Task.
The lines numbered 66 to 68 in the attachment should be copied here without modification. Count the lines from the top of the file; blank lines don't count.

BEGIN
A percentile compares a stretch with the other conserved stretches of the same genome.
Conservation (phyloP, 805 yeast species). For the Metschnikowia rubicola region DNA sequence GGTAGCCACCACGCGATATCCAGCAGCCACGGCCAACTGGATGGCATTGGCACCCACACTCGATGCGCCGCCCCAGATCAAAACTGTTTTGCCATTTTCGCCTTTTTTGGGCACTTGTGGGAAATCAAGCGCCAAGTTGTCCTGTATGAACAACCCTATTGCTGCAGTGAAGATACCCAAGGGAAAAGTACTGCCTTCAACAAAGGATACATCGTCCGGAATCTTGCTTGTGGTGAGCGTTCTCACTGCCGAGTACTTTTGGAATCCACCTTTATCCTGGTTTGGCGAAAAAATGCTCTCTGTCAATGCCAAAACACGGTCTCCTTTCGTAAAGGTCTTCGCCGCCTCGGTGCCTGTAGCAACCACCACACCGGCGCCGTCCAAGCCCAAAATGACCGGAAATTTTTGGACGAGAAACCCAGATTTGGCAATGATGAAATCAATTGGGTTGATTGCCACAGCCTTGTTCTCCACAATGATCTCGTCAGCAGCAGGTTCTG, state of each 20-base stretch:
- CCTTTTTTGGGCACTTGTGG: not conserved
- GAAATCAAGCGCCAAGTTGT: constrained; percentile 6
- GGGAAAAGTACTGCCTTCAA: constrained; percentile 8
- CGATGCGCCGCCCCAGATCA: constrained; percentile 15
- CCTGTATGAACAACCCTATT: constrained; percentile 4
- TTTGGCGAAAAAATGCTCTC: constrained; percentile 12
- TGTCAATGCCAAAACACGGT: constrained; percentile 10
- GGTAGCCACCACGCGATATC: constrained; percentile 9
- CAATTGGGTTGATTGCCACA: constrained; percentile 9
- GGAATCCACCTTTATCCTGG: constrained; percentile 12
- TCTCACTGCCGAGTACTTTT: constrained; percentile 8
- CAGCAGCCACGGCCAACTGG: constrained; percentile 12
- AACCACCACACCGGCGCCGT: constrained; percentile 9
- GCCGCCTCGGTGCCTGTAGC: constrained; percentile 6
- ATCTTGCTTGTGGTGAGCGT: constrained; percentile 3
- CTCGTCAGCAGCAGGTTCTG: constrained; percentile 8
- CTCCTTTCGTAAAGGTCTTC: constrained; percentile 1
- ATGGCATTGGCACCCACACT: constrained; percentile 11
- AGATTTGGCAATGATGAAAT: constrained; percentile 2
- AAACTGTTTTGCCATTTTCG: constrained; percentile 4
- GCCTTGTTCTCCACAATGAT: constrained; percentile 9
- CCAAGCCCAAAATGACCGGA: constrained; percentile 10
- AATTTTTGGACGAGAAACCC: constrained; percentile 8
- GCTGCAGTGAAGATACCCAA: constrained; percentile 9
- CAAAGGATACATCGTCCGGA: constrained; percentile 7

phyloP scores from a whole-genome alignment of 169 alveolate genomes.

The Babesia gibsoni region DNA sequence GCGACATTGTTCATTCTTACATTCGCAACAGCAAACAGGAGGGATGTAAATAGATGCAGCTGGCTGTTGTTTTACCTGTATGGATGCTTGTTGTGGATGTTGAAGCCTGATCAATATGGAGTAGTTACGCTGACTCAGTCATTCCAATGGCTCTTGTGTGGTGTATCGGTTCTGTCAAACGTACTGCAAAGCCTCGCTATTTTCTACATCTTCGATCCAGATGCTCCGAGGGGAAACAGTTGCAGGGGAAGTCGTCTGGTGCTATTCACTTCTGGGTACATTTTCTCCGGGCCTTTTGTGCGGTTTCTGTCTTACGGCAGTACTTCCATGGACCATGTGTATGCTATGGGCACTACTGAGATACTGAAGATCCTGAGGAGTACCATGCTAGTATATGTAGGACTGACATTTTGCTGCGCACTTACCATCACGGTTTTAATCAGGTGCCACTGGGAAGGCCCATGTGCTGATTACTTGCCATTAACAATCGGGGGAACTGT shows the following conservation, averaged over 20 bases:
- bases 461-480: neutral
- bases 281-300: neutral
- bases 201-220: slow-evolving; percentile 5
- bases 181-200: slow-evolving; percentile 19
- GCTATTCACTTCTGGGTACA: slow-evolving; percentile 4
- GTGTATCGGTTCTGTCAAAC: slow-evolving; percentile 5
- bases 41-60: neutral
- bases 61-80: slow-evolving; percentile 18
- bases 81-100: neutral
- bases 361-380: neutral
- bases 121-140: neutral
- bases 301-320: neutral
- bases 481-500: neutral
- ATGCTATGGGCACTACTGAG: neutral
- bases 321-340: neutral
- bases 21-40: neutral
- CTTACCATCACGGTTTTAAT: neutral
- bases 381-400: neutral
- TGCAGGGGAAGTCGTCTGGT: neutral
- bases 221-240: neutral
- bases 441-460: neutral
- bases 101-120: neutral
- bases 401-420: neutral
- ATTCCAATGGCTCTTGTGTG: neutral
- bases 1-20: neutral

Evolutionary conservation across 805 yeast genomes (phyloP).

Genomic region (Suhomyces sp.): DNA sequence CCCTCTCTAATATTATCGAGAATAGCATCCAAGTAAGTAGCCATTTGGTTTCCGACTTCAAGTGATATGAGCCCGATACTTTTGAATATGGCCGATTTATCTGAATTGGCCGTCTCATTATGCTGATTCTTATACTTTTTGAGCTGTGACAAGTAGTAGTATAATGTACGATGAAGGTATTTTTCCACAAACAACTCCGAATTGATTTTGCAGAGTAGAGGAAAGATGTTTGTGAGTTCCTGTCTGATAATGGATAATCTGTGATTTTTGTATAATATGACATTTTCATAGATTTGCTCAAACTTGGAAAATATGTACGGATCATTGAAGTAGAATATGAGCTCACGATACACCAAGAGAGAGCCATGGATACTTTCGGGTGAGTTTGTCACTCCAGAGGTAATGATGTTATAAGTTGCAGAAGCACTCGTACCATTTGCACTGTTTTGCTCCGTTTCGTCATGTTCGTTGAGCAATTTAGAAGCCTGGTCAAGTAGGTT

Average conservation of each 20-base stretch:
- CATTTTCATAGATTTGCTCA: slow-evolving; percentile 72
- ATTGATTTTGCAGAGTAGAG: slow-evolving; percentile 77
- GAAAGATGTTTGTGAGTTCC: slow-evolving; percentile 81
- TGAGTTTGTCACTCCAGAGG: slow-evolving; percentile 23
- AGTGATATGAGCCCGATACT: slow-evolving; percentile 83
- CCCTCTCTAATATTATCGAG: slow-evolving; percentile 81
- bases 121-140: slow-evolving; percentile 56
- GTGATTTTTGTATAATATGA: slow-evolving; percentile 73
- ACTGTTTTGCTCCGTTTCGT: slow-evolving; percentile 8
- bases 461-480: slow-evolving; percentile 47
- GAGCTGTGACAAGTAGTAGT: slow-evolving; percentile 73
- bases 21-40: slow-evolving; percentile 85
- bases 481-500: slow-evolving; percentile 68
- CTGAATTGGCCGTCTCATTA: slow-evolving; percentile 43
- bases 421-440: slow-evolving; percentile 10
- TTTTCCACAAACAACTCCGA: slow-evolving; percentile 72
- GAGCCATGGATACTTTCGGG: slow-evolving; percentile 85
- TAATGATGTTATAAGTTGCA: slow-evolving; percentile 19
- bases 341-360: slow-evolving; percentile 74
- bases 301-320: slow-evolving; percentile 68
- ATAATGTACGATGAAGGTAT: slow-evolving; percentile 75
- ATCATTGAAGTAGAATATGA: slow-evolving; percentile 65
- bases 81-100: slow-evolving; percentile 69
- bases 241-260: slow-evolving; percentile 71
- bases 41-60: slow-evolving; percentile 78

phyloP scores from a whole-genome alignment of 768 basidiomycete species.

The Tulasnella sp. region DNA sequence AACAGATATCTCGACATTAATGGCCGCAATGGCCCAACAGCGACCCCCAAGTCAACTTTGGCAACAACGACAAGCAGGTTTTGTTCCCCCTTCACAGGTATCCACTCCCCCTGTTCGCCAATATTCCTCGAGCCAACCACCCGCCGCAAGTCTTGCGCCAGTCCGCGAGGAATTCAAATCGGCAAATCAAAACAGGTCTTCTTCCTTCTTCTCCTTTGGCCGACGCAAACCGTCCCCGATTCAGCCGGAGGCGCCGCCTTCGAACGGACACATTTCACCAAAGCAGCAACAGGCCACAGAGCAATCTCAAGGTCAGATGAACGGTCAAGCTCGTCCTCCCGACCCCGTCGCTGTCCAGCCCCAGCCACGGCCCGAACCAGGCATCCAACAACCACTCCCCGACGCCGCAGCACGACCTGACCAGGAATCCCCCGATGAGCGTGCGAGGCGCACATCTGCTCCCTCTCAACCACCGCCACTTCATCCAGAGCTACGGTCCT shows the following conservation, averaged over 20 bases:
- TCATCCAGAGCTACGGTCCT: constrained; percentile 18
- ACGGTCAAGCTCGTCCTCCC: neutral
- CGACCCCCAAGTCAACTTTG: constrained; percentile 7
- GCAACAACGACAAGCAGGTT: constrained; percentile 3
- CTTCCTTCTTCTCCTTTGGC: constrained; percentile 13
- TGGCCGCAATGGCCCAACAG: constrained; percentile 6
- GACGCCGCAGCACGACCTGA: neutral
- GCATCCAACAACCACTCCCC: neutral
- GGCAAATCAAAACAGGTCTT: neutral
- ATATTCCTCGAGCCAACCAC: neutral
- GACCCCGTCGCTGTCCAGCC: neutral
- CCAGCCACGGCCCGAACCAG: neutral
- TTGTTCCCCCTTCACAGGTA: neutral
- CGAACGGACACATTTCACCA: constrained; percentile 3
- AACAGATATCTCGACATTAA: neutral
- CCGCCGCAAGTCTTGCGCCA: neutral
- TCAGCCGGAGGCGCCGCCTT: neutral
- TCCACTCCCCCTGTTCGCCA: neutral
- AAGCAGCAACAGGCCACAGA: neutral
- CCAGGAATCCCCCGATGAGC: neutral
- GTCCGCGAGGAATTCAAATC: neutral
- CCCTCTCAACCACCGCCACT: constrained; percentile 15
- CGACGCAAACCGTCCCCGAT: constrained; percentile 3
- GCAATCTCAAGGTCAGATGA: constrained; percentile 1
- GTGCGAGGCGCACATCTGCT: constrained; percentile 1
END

- ACTGTTTTGCTCCGTTTCGT: slow-evolving; percentile 8
- bases 461-480: slow-evolving; percentile 47
- GAGCTGTGACAAGTAGTAGT: slow-evolving; percentile 73